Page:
Corpse paint

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Hoest of Taake wearing corpse paint

Corpse paint or corpsepaint is a style of black-and-white makeup, used by black metal bands during live concerts and photo shoots. The makeup is used to make the musicians appear inhuman, corpse-like, or demonic, and has likely become "the most identifiable aspect of the black metal aesthetic."[1]

Corpse paint typically involves making the face and neck white and making the area around the eyes and lips black. Sometimes it is mixed with real or fake blood.[citation needed] Musicians will often have a 'trademark' style. Other colors are seldom used, yet some artists will do so to emphasize their individuality; Attila Csihar of Mayhem uses neon colors, while the Norwegian bands Satyricon and Dødheimsgard have experimented using other colors.

Besides black metal musicians, face-painting has been used by a variety of other public figures such as shock rock artists (notably including Alice Cooper and members of the Misfits) and by professional wrestlers (such as Sting).

History and usage[edit]

Enzifer of Urgehal wearing corpse paint with the spiked armbands and inverted crosses commonly worn by black metal musicians

The earliest rock groups to do makeup similar to corpse paint included Screamin' Jay Hawkins and Arthur Brown in the 1960s; Secos & Molhados, Alice Cooper and Kiss in the 1970s; and, later that decade, punk rockers like The Misfits and singer David Vanian of The Damned.

In the 1980s, Hellhammer and King Diamond of Mercyful Fate (who used corpse paint as early as 1978 in his band Black Rose) were among the first metal groups to use corpse paint[citation needed]. Per "Dead" Ohlin was the first to explicitly associate dramatic facepaint with an attempt to look like a corpse, according to Mayhem drummer Jan Axel "Hellhammer" Blomberg.[2] Other groups soon followed suit, including Hellhammer's later incarnation Celtic Frost. Brazilian band Sarcófago also pioneered the look, being dubbed by Metal Storm magazine as the first band with a "true" corpse-paint.[3] However, Necrobutcher of the band Mayhem insists that his band was the first to use corpse paint and credits the band's singer Per "Dead" Ohlin with coining the term.[4] Early corpse paint was meant simply to highlight an individual's features and make them look "dead".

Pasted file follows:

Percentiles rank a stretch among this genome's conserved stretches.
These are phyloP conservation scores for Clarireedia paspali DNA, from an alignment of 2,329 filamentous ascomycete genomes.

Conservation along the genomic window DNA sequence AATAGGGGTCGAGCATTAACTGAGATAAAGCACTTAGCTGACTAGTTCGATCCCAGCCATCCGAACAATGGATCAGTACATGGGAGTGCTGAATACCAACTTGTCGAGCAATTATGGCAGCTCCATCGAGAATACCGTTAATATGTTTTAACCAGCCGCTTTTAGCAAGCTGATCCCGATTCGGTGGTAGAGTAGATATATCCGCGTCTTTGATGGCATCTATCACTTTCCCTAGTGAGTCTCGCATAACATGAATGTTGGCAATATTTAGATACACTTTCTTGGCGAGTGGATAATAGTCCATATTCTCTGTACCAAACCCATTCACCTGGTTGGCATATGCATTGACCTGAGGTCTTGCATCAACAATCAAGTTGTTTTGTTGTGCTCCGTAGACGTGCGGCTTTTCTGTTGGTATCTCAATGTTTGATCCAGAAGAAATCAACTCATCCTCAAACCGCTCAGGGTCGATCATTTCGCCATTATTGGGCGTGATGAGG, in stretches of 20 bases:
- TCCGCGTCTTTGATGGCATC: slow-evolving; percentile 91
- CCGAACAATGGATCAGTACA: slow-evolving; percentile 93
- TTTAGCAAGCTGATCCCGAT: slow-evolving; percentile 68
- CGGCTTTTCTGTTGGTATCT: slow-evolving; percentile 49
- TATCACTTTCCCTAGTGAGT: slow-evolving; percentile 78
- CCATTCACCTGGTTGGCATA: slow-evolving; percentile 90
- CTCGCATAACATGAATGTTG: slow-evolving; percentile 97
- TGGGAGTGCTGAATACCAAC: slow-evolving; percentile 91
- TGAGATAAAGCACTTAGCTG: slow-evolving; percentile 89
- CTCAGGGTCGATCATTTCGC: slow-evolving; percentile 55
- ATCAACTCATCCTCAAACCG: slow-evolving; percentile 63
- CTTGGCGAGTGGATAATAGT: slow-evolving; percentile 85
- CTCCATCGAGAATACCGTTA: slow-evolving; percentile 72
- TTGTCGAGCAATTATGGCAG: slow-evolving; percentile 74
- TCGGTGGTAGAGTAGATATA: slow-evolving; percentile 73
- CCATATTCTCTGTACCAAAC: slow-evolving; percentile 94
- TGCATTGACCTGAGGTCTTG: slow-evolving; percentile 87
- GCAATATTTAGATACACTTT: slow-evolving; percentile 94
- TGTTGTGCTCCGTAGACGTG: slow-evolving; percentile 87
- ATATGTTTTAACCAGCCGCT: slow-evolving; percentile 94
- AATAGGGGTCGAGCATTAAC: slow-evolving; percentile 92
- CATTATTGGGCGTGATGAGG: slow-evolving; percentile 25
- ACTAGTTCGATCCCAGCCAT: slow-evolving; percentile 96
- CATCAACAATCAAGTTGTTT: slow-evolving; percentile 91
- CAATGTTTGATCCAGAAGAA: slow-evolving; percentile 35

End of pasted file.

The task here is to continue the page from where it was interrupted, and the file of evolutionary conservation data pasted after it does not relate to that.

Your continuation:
Bands of the early Norwegian black metal scene used corpse paint extensively. The first Norwegian black metal band to wear corpse paint was Mayhem, whose singer Per "Dead" Ohlin began wearing it in the late 1980s. According to Necrobutcher, Mayhem's bass player: "It wasn't anything to do with the way Kiss and Alice Cooper used make-up. Dead actually wanted to look like a corpse. He didn't do it to look cool."[5] In the early 1990s, other Norwegian black metal bands followed suit and their style and sound was adopted by bands around the world. However, some of the Norwegian bands—such as Emperor, Satyricon and Burzum—stopped wearing corpse paint, often citing its loss of meaning or trendiness due to use by so many bands.


See also[edit]


  1. ^ Patterson, Dayal: Black Metal: Evolution of the Cult; 2013, Feral House, Port Townsend, Washington; p. 144.
  2. ^ Interview with Hellhammer conducted by Dmitry Basik June 1998
  3. ^ On the Role of Clothing Styles In The Development of Metal - Part I - Metal Storm
  4. ^ Patterson, Dayal: Black Metal: Evolution of the Cult; 2013, Feral House, Port Townsend, Washington; p. 144.
  5. ^ Chris Campion: In the Face of Death. In: The Observer, 20. February 2005.

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